BETA

Homes havens from evil onslaught

Doctors were stumped when Ken and Rebecca O'Donnell's son, 3-year-old Kenneth, suffered from swelling of the optic nerve. At one point the family was sitting across the desk from a neurologist who had examined Kenneth.

The perplexed doctor folded his hands and dropped his head."Are you going to say a prayer?" asked Kenneth, who later recovered from the ailment.

"That made us think we are doing something right," Sister O'Donnell said during a Church News interview.

Making prayer a family priority is one way the O'Donnell's are striving to make their home in Grove City, Pa., a haven from evil influences in the world. They are members of the Slippery Rock Branch, Pittsburgh Pennsylvania North Stake.

Phil and Patty Barzee of the Kansas City North Ward, Liberty Missouri Stake, make certain they gather their seven children - Jason, 16; Kim, 15; Alysia, 13; Erin, 11; Brian, 7; Brigham, 4; and Jacob, 2 - together on a regular basis to build barriers against Satan's influence.

"We always have family home evening," Sister Barzee said. "With our children of so many different ages with so many different things to do, family home evening gives us the opportunity every week to be together."

The O'Donnell and Barzee families, and others like them, understand the importance of the words spoken by President Spencer W. Kimball in the April 1979 general conference: "We need continually to fortify our homes and families and defend them against the onslaught of evils such as divorce, broken families, brutality, and abuse, especially of wives and children. We need to constantly guard against immorality, pornography, and sexual permissiveness that would destroy the purity of the family members, young and old.

"Such evils are very real and very threatening. One has but to read the headlines of our newspapers and magazines to become frighteningly aware of the crumbling, destructive influences which surround us."

According to Sister Barzee, a lot of the stories she and Brother Barzee read in the newspaper reinforce over and over the need to build a strong base in the home for children.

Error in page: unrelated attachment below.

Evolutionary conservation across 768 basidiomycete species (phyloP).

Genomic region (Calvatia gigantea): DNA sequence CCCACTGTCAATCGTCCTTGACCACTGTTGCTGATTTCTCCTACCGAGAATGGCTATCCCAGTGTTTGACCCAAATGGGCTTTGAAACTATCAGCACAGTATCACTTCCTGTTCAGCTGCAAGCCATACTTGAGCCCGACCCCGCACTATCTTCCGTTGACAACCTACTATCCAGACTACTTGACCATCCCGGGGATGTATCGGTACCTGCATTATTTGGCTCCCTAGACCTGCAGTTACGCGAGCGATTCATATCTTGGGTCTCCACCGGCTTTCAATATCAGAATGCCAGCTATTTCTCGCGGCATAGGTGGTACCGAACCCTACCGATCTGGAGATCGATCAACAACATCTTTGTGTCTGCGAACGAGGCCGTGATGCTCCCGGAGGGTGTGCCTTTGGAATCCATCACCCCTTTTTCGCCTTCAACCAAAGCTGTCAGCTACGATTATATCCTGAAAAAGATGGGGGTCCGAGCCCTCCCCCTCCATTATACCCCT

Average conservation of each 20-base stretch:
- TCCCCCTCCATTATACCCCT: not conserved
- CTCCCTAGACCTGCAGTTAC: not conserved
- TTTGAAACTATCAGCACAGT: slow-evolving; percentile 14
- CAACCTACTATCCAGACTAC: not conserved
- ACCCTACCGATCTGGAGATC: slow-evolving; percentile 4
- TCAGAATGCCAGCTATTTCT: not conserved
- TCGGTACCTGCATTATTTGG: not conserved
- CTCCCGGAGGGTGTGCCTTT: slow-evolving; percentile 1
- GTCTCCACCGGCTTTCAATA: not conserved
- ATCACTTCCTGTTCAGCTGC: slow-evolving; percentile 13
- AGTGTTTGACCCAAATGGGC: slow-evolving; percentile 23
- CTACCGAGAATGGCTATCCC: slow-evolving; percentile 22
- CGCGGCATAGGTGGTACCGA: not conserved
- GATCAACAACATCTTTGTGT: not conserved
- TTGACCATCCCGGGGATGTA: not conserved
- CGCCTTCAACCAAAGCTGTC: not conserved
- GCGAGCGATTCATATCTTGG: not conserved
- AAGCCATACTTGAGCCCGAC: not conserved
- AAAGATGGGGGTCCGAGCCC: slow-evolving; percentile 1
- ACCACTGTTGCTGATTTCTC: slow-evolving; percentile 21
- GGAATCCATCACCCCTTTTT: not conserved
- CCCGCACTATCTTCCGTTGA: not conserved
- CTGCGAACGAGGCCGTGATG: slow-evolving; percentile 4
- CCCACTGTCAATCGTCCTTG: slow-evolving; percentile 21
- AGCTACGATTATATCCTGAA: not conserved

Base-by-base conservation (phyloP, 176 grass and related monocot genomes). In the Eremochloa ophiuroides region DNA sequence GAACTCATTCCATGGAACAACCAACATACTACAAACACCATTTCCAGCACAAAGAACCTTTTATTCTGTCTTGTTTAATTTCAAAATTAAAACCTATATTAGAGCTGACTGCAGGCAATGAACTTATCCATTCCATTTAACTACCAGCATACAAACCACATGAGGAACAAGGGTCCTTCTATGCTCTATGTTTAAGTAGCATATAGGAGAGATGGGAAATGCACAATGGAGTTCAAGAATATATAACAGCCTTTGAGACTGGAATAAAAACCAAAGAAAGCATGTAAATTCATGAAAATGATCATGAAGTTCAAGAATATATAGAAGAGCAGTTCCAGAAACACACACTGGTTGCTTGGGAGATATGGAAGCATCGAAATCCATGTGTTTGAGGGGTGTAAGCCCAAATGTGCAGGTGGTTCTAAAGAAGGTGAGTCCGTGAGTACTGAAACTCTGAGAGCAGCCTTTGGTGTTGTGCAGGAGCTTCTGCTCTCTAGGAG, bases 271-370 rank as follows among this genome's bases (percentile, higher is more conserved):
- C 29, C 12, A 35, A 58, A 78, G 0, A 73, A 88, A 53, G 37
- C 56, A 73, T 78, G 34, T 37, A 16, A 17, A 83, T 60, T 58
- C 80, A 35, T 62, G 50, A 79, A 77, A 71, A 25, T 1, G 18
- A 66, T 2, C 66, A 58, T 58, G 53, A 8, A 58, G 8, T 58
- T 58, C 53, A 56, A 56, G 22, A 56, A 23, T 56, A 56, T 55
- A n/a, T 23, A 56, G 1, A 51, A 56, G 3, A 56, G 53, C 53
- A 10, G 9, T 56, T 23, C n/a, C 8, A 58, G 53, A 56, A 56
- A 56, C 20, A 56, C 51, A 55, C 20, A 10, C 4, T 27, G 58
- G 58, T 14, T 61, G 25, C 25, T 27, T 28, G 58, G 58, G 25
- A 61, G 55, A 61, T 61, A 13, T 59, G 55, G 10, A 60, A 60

President Kimball continued: "If we could but suggest you go home and lock these evils out by closing and bolting the windows and locking the doors of your homes securely, it would be a simple matter.

"However, such security would be ineffective against the evils of which we speak. They come into our homes on ether waves by radio and the television screen. We find these evil forces almost everywhere we go. Exposure is almost constant. We track them into the home from the school, from the playground, from the theater, the office, and the marketplace. There are but few places we go in our everyday world where we can escape."

Brother and Sister O'Donnell started at the beginning of their marriage to fortify their home against the evils spoken of by President Kimball.

"I don't know how people can do it starting when their children are older," Brother O'Donnell said. He then noted: "When Kenneth was young, I felt like he could feel the Spirit when we would pray or sing a Primary song. He would calm down. I believe he could already recognize spiritual things."

In addition to family prayer, the O'Donnells are using proper Sabbath Day observance and service to others as building blocks as they strive to protect their children, according to Sister O'Donnell.

"Music is another big thing for us," Brother O'Donnell said. "We sing a lot of songs together and try to teach the kids Primary songs and hymns."

Sister O'Donnell added: "Once when we went for a ride, Kenneth thought I looked sad while I was driving the car. He said, `Do you want me to sing?' He knows to sing when he is sad."

Brother and Sister O'Donnell also read scripture stories to Kenneth and Megan, 18 months, and have pictures hanging prominently in their home that include one of the Savior and one of the Manti Temple where they were married.

They are careful to shield their children from influences that bombard the home. Brother O'Donnell said they are basically anti-television. They do recognize there are some good television shows, but they feel it is important to carefully screen what they and their children watch.

For the Barzees, family home evening is the principle fiber of a protective fabric, but it is strengthened by other family activities such as working together on household chores. Sister Barzee said the end result of that activity is not only a family closeness, but also a clean home that is inviting to the Spirit of the Lord.

"We also try to have family prayer and family scripture study every day even if everyone can't make it every time," she said.

While emphasizing the need for family activities, Sister Barzee added: "As parents, we try to spend some individual time with each child, depending on what they like to do and their interests. It may be walking around the mall, going to a movie, reading a book together or playing a game. It makes the children realize they are special and important to us."

The O'Donnells and Barzees affirmed that by striving to live the principles of the gospel, their homes become havens from the evils of the world.

Brother O'Donnell concluded: "Our home feels like a different place from the rest of the world. We have a lot of friends who are not members of the Church. Many of them can feel a difference when they visit our house. And when we go places together as a family, the spirit goes with us."